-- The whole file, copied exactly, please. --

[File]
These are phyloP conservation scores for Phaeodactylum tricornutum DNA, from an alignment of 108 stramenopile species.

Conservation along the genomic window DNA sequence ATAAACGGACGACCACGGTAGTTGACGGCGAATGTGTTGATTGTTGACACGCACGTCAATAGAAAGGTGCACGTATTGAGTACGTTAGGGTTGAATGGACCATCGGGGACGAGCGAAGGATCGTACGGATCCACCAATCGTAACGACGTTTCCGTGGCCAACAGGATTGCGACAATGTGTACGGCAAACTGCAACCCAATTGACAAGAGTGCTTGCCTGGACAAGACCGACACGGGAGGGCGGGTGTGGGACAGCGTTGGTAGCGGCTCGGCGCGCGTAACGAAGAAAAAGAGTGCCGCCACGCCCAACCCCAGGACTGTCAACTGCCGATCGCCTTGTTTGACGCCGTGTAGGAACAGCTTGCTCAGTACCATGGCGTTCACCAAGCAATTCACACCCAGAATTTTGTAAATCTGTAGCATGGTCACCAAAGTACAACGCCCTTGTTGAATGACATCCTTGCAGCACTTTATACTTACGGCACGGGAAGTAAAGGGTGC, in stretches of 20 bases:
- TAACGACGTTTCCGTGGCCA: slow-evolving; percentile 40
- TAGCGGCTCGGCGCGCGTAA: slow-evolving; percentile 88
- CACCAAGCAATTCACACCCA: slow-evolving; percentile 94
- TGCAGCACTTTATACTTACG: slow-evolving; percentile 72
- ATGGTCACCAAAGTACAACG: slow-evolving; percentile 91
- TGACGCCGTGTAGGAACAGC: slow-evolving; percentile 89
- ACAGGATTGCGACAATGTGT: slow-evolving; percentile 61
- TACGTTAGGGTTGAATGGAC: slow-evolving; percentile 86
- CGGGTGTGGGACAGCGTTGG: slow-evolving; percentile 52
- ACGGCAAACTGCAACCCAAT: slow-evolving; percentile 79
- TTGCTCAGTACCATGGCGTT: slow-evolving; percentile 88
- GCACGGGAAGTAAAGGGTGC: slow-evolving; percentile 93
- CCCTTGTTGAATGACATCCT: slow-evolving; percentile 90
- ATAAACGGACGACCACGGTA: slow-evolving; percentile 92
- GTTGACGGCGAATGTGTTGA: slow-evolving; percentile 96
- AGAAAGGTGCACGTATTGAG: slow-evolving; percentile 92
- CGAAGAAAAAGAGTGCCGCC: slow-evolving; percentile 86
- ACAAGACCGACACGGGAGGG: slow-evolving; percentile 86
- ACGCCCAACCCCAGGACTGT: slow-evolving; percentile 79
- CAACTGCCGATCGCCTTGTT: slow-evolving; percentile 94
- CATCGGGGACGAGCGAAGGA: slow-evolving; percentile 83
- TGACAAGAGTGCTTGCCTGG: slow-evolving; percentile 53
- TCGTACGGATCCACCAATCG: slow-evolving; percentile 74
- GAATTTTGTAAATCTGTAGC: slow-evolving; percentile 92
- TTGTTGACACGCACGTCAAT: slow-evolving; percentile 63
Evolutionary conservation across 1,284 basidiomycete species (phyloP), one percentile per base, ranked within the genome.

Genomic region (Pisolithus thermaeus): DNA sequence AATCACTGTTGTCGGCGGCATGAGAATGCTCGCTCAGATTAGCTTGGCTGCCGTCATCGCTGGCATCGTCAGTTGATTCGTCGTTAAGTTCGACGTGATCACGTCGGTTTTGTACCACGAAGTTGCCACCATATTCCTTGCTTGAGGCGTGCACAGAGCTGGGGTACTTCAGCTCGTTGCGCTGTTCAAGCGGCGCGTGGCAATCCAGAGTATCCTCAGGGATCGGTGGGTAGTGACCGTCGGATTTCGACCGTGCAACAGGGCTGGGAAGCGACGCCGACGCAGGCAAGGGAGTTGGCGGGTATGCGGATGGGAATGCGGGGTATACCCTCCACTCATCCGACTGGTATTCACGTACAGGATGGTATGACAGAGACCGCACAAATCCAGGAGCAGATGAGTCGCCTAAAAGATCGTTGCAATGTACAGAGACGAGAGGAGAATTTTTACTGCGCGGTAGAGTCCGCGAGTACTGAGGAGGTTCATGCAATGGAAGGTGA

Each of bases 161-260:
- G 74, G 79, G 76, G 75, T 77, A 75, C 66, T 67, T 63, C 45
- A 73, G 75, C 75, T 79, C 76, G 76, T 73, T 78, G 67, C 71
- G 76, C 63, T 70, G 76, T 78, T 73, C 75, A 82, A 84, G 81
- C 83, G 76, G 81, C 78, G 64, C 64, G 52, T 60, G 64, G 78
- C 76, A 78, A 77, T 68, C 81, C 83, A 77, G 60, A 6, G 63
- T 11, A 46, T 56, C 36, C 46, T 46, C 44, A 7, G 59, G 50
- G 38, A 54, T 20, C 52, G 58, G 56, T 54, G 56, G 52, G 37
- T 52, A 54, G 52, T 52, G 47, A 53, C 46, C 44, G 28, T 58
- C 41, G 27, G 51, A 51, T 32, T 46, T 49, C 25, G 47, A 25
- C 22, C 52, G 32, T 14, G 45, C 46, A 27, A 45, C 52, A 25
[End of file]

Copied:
These are phyloP conservation scores for Phaeodactylum tricornutum DNA, from an alignment of 108 stramenopile species.

Conservation along the genomic window DNA sequence ATAAACGGACGACCACGGTAGTTGACGGCGAATGTGTTGATTGTTGACACGCACGTCAATAGAAAGGTGCACGTATTGAGTACGTTAGGGTTGAATGGACCATCGGGGACGAGCGAAGGATCGTACGGATCCACCAATCGTAACGACGTTTCCGTGGCCAACAGGATTGCGACAATGTGTACGGCAAACTGCAACCCAATTGACAAGAGTGCTTGCCTGGACAAGACCGACACGGGAGGGCGGGTGTGGGACAGCGTTGGTAGCGGCTCGGCGCGCGTAACGAAGAAAAAGAGTGCCGCCACGCCCAACCCCAGGACTGTCAACTGCCGATCGCCTTGTTTGACGCCGTGTAGGAACAGCTTGCTCAGTACCATGGCGTTCACCAAGCAATTCACACCCAGAATTTTGTAAATCTGTAGCATGGTCACCAAAGTACAACGCCCTTGTTGAATGACATCCTTGCAGCACTTTATACTTACGGCACGGGAAGTAAAGGGTGC, in stretches of 20 bases:
- TAACGACGTTTCCGTGGCCA: slow-evolving; percentile 40
- TAGCGGCTCGGCGCGCGTAA: slow-evolving; percentile 88
- CACCAAGCAATTCACACCCA: slow-evolving; percentile 94
- TGCAGCACTTTATACTTACG: slow-evolving; percentile 72
- ATGGTCACCAAAGTACAACG: slow-evolving; percentile 91
- TGACGCCGTGTAGGAACAGC: slow-evolving; percentile 89
- ACAGGATTGCGACAATGTGT: slow-evolving; percentile 61
- TACGTTAGGGTTGAATGGAC: slow-evolving; percentile 86
- CGGGTGTGGGACAGCGTTGG: slow-evolving; percentile 52
- ACGGCAAACTGCAACCCAAT: slow-evolving; percentile 79
- TTGCTCAGTACCATGGCGTT: slow-evolving; percentile 88
- GCACGGGAAGTAAAGGGTGC: slow-evolving; percentile 93
- CCCTTGTTGAATGACATCCT: slow-evolving; percentile 90
- ATAAACGGACGACCACGGTA: slow-evolving; percentile 92
- GTTGACGGCGAATGTGTTGA: slow-evolving; percentile 96
- AGAAAGGTGCACGTATTGAG: slow-evolving; percentile 92
- CGAAGAAAAAGAGTGCCGCC: slow-evolving; percentile 86
- ACAAGACCGACACGGGAGGG: slow-evolving; percentile 86
- ACGCCCAACCCCAGGACTGT: slow-evolving; percentile 79
- CAACTGCCGATCGCCTTGTT: slow-evolving; percentile 94
- CATCGGGGACGAGCGAAGGA: slow-evolving; percentile 83
- TGACAAGAGTGCTTGCCTGG: slow-evolving; percentile 53
- TCGTACGGATCCACCAATCG: slow-evolving; percentile 74
- GAATTTTGTAAATCTGTAGC: slow-evolving; percentile 92
- TTGTTGACACGCACGTCAAT: slow-evolving; percentile 63
Evolutionary conservation across 1,284 basidiomycete species (phyloP), one percentile per base, ranked within the genome.

Genomic region (Pisolithus thermaeus): DNA sequence AATCACTGTTGTCGGCGGCATGAGAATGCTCGCTCAGATTAGCTTGGCTGCCGTCATCGCTGGCATCGTCAGTTGATTCGTCGTTAAGTTCGACGTGATCACGTCGGTTTTGTACCACGAAGTTGCCACCATATTCCTTGCTTGAGGCGTGCACAGAGCTGGGGTACTTCAGCTCGTTGCGCTGTTCAAGCGGCGCGTGGCAATCCAGAGTATCCTCAGGGATCGGTGGGTAGTGACCGTCGGATTTCGACCGTGCAACAGGGCTGGGAAGCGACGCCGACGCAGGCAAGGGAGTTGGCGGGTATGCGGATGGGAATGCGGGGTATACCCTCCACTCATCCGACTGGTATTCACGTACAGGATGGTATGACAGAGACCGCACAAATCCAGGAGCAGATGAGTCGCCTAAAAGATCGTTGCAATGTACAGAGACGAGAGGAGAATTTTTACTGCGCGGTAGAGTCCGCGAGTACTGAGGAGGTTCATGCAATGGAAGGTGA

Each of bases 161-260:
- G 74, G 79, G 76, G 75, T 77, A 75, C 66, T 67, T 63, C 45
- A 73, G 75, C 75, T 79, C 76, G 76, T 73, T 78, G 67, C 71
- G 76, C 63, T 70, G 76, T 78, T 73, C 75, A 82, A 84, G 81
- C 83, G 76, G 81, C 78, G 64, C 64, G 52, T 60, G 64, G 78
- C 76, A 78, A 77, T 68, C 81, C 83, A 77, G 60, A 6, G 63
- T 11, A 46, T 56, C 36, C 46, T 46, C 44, A 7, G 59, G 50
- G 38, A 54, T 20, C 52, G 58, G 56, T 54, G 56, G 52, G 37
- T 52, A 54, G 52, T 52, G 47, A 53, C 46, C 44, G 28, T 58
- C 41, G 27, G 51, A 51, T 32, T 46, T 49, C 25, G 47, A 25
- C 22, C 52, G 32, T 14, G 45, C 46, A 27, A 45, C 52, A 25